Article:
Cumberbatch is so great in the role because he never overplays any of Turing’s eccentricities. He is awkward, but only to a point; and even with a slight stutter, still manages to have a strong, charismatic persona. Despite some Sherlock-ish tendencies of the character (narcissism being an example), Cumberbatch manages to make Turing completely distinct from anything else he has done in the past. It is the type of role that is likely (and has already) earned him acclaim during the upcoming award season.
For more supporting characters, Keira Knightley plays Joan Clarke, the only female member of Turing’s team. Being at a similar academic level to Turing, the two immediately connect, although, for obvious reasons, they are never romantically involved. Knightley shines among an almost primarily male cast, giving a strong performance that is also among the best of her recent career. Game of Thrones fans may also recognize Charles Dance, who plays Cdr. Alastair Denniston, the leader of the code-breakers. Matthew Goode is also quite good (no pun intended) as Hugh Alexander, another member of the team.
A tragic, yet triumphant story
The Imitation Game is a masterpiece in both acting and directing, yet it is also an inspiring story of a little-mentioned historical figure. When people think of the heroes of World War II, the first figures to come to mind will likely be that of Franklin D. Roosevelt, Winston Churchill, Oskar Schindler, or any of a number of others. To be completely honest, I didn’t even know the true extent or impact of Turing’s work before seeing this film. In this case, The Imitation Game is also important as a historical lesson, casting a light on a man who was unjustly shunned just because of his sexual orientation, and by the very same people that he had helped to save during the war.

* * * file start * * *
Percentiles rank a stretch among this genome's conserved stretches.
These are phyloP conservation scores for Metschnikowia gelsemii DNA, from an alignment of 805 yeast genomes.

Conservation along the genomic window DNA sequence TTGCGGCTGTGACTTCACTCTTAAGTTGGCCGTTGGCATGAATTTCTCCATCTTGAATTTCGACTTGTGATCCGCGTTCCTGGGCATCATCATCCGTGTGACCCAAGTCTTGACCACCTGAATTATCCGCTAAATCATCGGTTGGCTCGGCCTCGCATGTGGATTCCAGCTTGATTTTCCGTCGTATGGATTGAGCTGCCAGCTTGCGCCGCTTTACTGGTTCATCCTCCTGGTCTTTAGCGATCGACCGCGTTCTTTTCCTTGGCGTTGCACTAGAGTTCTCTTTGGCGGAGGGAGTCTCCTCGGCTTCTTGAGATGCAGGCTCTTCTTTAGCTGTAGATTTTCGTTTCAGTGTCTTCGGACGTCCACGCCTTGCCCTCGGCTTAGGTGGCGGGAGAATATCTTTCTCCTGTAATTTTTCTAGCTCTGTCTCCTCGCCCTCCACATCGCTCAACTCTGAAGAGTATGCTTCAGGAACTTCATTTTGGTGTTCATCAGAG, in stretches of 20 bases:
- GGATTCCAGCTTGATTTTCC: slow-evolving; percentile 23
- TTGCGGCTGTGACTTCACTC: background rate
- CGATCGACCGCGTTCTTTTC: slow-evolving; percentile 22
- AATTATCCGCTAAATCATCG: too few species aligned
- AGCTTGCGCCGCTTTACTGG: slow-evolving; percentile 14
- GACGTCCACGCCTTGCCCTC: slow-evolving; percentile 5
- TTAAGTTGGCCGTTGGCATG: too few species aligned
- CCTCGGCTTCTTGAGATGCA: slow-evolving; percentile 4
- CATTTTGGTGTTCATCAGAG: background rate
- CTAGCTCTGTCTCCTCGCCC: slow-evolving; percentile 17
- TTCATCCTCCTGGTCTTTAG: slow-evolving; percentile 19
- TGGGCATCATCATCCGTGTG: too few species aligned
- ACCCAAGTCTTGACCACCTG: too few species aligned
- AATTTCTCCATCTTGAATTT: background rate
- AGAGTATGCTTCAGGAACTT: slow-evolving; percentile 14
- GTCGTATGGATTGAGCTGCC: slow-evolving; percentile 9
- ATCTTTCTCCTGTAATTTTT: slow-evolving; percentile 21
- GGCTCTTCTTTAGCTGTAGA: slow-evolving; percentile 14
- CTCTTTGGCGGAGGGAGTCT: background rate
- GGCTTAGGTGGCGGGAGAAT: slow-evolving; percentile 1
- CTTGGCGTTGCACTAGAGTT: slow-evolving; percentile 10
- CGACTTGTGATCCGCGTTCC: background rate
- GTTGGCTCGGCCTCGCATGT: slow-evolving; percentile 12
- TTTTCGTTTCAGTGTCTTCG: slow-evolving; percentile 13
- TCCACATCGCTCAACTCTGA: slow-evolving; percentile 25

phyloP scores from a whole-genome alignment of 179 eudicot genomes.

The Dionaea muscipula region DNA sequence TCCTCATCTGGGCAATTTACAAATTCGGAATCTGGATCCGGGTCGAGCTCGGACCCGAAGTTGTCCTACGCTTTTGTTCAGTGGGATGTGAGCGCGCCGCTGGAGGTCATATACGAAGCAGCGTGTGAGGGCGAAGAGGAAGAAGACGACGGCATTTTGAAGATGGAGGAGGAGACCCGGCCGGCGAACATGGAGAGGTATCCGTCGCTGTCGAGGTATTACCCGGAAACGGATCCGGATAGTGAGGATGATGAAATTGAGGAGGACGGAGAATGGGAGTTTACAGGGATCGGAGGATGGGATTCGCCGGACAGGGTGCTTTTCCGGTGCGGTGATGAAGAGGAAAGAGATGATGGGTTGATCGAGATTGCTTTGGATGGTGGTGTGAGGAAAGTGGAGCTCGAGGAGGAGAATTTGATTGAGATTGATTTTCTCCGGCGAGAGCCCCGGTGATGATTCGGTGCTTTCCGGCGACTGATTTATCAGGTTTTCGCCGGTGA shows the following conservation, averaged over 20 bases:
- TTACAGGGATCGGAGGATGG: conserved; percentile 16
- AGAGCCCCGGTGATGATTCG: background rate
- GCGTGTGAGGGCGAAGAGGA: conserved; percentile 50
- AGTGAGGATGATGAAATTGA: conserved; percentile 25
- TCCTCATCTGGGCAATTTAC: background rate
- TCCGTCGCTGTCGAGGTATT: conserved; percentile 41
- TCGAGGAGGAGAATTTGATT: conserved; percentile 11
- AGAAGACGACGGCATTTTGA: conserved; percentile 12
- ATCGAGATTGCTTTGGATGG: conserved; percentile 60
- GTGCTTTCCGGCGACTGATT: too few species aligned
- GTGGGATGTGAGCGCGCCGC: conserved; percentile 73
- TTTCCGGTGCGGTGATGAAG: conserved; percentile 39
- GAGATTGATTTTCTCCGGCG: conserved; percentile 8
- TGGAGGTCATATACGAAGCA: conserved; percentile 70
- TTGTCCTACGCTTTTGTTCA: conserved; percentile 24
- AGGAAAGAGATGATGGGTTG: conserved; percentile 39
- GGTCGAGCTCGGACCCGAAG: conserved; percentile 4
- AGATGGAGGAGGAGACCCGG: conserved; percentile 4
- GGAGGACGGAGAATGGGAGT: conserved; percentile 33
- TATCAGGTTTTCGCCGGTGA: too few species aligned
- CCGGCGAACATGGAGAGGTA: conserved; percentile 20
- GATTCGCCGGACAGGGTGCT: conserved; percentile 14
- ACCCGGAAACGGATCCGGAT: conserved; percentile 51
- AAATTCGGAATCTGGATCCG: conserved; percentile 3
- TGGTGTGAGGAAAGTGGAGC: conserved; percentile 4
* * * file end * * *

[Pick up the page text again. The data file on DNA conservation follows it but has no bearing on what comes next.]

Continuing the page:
It is a sad tragedy once you discover what happened to Turing not too long after he was convicted of being a homosexual. Yet, as Joan Clarke said in the film’s last scene, his name will live on through the millions of lives that he saved. And it still lives on even now, as Turing’s early work developed into the computer that we now know and use in our everyday lives. He may be a tragic figure, but he is not one that I will easily forget.
In a year full of biopics, The Imitation Game has my vote for one of the very best. It is an expertly directed, fine-tuned work of art, with easily one of the best performances of the year by Benedict Cumberbatch. Although it may be a tough year to win awards due to some heavy competition, it is my hope that the film will at least be watched, admired, and appreciated by both history and movie fans alike.
So now I’d like to hear from you. What did you think of The Imitation Game and of Benedict Cumberbatch’s performance? Let me know in the comments below!